“Mercury toxicity should be evaluated in any patient with hypertension, coronary heart disease, cerebral vascular disease, cerebrovascular accident, or other vascular disease.” This was the conclusion of an August 2011 study that appeared in the Journal of Clinical Hypertension.
For those of you lucky enough to not know the term, hypertension is the medical name for high-blood pressure. About one out of every three adults in the United States has high blood pressure (National Center for Health Statistics, 2008) so the odds are that at least one of your parents or grandparents is affected. Or, perhaps it you that has high blood pressure? Either way, this is a study you’ll want to know about since it clearly connects how mercury toxicity (which can be tested for and reduced) can manifest itself as hypertension and other vascular diseases.
Most research studies you hear about on the evening news or popular science programs are full of data and statistics. These types of studies are typically trying to correlate two facts – such as people with higher mercury exposure have greater incidence of heart disease – and may go future to try to establish causation. However, statistical methods don’t ever really settle the causation question. For that we need biochemistry.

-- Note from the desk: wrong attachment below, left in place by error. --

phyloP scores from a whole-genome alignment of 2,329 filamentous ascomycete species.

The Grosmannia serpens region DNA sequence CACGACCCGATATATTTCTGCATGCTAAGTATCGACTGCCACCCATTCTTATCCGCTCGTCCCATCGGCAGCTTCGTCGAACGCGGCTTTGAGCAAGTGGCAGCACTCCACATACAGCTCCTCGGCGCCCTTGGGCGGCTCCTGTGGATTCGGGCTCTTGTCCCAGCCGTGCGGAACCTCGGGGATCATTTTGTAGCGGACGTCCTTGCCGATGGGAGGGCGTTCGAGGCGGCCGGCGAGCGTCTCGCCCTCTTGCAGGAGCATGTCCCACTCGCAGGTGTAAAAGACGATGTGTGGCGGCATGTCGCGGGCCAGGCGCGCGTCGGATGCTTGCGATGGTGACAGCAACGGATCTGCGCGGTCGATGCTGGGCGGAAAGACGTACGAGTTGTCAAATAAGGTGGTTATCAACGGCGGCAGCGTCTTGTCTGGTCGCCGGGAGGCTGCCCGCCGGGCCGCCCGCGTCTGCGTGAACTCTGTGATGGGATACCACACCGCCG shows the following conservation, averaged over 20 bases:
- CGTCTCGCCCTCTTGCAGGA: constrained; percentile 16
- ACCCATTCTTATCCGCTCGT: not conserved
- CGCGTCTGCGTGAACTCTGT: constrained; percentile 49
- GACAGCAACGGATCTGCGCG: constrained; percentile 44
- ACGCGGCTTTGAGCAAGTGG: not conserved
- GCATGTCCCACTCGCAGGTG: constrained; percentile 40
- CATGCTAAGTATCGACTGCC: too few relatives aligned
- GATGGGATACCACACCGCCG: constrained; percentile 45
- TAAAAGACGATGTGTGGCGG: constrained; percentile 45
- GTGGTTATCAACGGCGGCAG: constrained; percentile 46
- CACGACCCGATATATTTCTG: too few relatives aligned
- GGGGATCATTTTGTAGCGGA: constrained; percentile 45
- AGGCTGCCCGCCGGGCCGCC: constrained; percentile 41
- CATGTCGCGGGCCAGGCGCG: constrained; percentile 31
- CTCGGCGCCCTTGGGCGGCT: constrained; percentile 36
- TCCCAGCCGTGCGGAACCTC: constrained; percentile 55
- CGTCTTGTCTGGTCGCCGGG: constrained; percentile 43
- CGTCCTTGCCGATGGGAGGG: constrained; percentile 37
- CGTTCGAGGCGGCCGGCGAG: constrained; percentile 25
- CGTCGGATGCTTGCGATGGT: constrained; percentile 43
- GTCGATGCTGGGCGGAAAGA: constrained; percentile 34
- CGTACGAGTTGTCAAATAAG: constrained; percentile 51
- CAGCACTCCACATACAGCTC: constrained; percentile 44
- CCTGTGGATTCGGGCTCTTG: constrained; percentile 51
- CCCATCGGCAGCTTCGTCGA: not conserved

Biochemistry is all about understanding the different pathways that nutrients (and toxins) travel in our bodies. This particular study looked at the many internal processes that mercury interferes with in order to establish a biochemical basis for the resulting symptoms – hypertension and coronary heart disease. Here’s what they found.
1. Inactivates many reactions that depend on sulfer-containing enzymes
2. Inactivates many sulfer-containing antioxidants
3. Substitutes itself for zinc, copper and other trace minerals in certain reactions
As a result:
1. Mitochondria – the energy powerhouses of the cell – malfunction
2. The body’s oxidative defenses are diminished increasing oxidative stress and inflammation
Which manifests in the body as:
1. Hypertension (high blood pressure)
2. Coronary heart disease
3. Myocardial infarction (heart attack)
4. Cardiac arrhythmias
6. Renal dysfunction, and
Even if you didn’t follow any of the preceding couple paragraphs, you can appreciate the need to ‘connect-the-dots’ between cellular-level processes and downstream diseases. This study connected the dots between high levels of mercury and the many downstream disease states listed. A brilliant piece of work!
So, what should you do if you have hypertension or other types of coronary heart disease? The study authors advise testing for acute or chronic mercury toxicity. Modern mercury toxicity tests are done using urine, blood, hair and toenail samples so they are minimally invasive and results come back fairly quickly.
Houston, M. (2011, August). Role of mercury toxicity in hypertension, cardiovascular disease, and stroke. Journal of Clinical Hypertension, 13(8), 621-7.
National Center for Health Statistics. (2008). Retrieved August 12, 2011, from Centers for Disease Control: http://www.cdc.gov/nchs/data/hus/hus08.pdf